Schizophrenia affects approximately 24 million people worldwide. But does schizophrenia present the same way in every country? How do culture, religion, tradition, or even politics influence the presentation of schizophrenia?
Cross-cultural awareness of psychiatric symptoms helps us to understand our ever-changing global society. In today’s episode, hosts Rachel Star Withers and Gabe Howard explore studies and cases across the world and throughout history to discover how culture influences schizophrenia and its treatment.
Joining is guest Nidhi Sinha, a final year PhD student in psychology who has been researching thematic analysis of individual experiences of audio hallucinations in India.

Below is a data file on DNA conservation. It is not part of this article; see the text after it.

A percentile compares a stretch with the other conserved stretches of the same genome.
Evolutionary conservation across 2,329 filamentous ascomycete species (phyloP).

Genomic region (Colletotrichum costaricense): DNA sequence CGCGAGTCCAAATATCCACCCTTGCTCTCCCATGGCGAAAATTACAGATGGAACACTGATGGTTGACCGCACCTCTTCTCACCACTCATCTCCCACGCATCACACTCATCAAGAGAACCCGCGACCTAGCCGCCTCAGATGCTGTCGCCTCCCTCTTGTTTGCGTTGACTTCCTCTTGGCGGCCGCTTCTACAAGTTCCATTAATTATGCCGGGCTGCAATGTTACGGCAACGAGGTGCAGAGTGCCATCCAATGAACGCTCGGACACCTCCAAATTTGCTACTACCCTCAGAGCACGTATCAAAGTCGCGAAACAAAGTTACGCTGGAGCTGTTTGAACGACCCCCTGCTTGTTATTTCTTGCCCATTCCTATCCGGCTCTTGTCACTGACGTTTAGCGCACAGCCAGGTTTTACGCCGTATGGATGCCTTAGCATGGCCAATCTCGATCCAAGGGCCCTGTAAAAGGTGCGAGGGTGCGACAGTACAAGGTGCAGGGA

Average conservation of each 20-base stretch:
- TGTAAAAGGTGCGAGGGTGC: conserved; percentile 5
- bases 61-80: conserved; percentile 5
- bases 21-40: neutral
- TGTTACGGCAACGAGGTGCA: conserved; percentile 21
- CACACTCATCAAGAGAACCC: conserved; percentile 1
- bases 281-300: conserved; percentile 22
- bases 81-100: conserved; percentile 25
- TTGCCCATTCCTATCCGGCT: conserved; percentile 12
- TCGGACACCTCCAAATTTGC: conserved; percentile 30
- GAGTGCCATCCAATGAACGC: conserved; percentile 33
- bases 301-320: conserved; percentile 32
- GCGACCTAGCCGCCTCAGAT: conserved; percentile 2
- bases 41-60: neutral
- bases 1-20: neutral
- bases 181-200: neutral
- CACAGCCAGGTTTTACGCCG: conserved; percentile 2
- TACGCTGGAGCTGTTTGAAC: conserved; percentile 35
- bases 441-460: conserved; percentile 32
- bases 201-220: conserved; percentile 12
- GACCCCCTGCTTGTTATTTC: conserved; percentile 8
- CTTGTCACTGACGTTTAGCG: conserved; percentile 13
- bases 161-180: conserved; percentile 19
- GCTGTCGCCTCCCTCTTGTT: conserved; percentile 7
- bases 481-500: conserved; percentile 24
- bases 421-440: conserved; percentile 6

Nidhi Sinha is a final year PhD student in cognitive psychology at the Indian Institute of Technology Hyderabad (IITH), where she is exploring the affective, cognitive, and cultural cues of subclinical depression. She is also a visiting researcher at the Cognitive Science lab, International Institute of Information Technology Hyderabad, India. As a former CBT psychologist, Nidhi has worked with people with mental health conditions, providing therapy and support. Her current research focuses on improving the psychometric properties of existing diagnostic systems while exploring the subjective experiences of people with mental health conditions, such as psychosis and depression. Nidhi believes that understanding the social, political, and cultural factors of mental illness is crucial in developing effective diagnostic and intervention methods. She advocates introducing indigenous and traditional healing practices, such as meditation and yoga, to name a few. Her work on mental disorders (qualitative and quantitative) has been published and presented in top national and international journals and conferences.